Association between Sirtuin 1 Gene rs10997870 Polymorphism and Suicide Behaviors in Bipolar Disorder

Alessandra Nivoli, Stefano Porcelli, Diego Albani, Gianluigi Forloni, Federica Fusco, Francesc Colom, Eduard Vieta, Alessandro Serretti

Research output: Contribution to journalArticle

Abstract

Background/Aims: Suicidal behavior (SB) in bipolar disorder (BD) is a complex multifactorial event resulting from an interaction of genetic, neurobiological and psychosocial factors. Recent studies identified new possible mechanisms, suggesting a role for sirtuins (SIRTs 1-7), a family of nicotinamide adenine dinucleotide-dependent enzymes with a multifaceted role in the central nervous system. The aims of the present study were: (1) to investigate the effects of the rs10997870 SIRT1 gene variant on SB in BD; (2) to explore the effects of the same gene variant on specific depressive symptoms at the severest episode. Methods: One hundred and eighty DSM-IV bipolar outpatients were enrolled in a naturalistic cohort study. The rs10997870 polymorphism within the SIRT1 gene was analyzed. Results: An association between the GG genotype and SB was detected (lifetime: p = 0.015). Compared to other genotypes, GG carriers presented more frequently psychomotor agitation (p = 0.009) and a higher Hamilton Depression Rating Scale total score (p = 0.014) at the severest depressive episode. SB and psychomotor agitation were found to be associated with GG carriers and G allele in a multivariate analysis as well. Conclusion: Our findings suggest a role of the rs10997870 SIRT1 gene variant in SB amongst BD patients and its association with specific depressive symptoms. Despite a number of limitations of this exploratory study, our results may provide new insight into the mechanisms underlying SB in BD.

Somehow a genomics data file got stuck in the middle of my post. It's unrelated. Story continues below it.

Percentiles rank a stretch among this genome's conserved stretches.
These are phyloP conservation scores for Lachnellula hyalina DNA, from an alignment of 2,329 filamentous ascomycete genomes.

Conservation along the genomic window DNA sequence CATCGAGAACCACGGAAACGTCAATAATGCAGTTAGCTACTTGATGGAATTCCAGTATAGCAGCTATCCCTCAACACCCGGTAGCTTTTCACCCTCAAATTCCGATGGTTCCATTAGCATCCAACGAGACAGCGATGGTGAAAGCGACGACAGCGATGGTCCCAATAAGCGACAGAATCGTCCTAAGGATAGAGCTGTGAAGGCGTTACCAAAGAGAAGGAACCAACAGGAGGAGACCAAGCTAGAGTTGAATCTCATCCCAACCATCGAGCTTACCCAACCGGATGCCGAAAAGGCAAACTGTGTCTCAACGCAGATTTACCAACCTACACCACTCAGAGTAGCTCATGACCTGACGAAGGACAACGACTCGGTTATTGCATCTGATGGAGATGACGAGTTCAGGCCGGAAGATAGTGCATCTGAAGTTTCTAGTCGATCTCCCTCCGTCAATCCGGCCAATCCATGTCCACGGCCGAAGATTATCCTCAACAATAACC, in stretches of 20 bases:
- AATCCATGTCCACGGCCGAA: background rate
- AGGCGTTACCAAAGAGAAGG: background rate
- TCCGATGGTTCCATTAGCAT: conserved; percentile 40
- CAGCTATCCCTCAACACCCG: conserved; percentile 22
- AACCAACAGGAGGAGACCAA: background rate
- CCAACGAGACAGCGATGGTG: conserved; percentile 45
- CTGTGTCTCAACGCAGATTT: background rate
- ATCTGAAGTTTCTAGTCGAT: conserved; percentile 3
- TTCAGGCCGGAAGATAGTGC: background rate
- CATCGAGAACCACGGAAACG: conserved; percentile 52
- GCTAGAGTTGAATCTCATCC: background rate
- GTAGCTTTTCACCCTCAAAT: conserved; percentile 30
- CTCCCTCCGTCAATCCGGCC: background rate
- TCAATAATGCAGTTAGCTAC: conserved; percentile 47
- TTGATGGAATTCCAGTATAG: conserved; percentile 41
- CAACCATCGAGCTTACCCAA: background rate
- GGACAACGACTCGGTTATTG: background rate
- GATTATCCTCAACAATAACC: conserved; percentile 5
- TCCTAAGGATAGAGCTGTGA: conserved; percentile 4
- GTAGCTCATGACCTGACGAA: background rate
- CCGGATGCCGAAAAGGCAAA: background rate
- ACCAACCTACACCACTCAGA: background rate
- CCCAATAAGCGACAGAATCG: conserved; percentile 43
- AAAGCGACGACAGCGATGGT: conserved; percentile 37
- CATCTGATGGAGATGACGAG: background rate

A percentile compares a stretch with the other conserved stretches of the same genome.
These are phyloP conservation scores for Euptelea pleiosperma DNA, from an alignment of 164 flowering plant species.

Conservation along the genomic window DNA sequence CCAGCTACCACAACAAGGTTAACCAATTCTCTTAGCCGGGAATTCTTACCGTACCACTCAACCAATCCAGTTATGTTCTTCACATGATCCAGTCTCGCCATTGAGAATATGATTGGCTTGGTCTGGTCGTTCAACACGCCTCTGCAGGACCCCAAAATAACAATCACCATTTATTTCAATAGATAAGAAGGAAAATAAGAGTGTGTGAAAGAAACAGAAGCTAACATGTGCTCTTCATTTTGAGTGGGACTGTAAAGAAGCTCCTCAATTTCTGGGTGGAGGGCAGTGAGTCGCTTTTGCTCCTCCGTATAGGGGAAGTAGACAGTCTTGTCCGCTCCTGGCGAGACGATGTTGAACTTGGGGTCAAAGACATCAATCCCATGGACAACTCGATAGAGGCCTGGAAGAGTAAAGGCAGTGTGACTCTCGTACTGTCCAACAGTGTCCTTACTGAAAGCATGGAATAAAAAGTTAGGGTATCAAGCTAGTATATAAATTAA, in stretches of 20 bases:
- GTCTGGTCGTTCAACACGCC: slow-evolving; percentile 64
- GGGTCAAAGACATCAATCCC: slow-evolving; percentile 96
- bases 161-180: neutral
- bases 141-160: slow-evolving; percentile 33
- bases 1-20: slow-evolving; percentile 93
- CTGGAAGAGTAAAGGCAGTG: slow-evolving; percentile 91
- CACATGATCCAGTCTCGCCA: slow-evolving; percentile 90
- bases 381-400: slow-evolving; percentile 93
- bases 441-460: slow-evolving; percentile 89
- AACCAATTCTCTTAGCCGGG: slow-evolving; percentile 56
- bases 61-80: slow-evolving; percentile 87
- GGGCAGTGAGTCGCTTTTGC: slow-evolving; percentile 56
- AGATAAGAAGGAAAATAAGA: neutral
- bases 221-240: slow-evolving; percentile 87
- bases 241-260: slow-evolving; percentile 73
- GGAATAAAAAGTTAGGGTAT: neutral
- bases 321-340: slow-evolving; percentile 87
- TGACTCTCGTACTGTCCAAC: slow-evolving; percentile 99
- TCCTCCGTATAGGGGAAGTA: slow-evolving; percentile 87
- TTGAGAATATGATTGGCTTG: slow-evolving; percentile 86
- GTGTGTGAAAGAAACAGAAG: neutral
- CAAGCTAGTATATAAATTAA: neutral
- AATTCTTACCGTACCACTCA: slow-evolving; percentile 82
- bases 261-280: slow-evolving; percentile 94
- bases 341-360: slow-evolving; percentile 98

Original languageEnglish
Pages (from-to)1-7
JournalNeuropsychobiology
Volume74
DOIs
Publication statusPublished - 2016

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Keywords

  • Bipolar disorder
  • rs10997870 polymorphism
  • SIRT1 gene variant
  • Suicidal behavior

ASJC Scopus subject areas

  • Psychiatry and Mental health
  • Neuropsychology and Physiological Psychology
  • Biological Psychiatry

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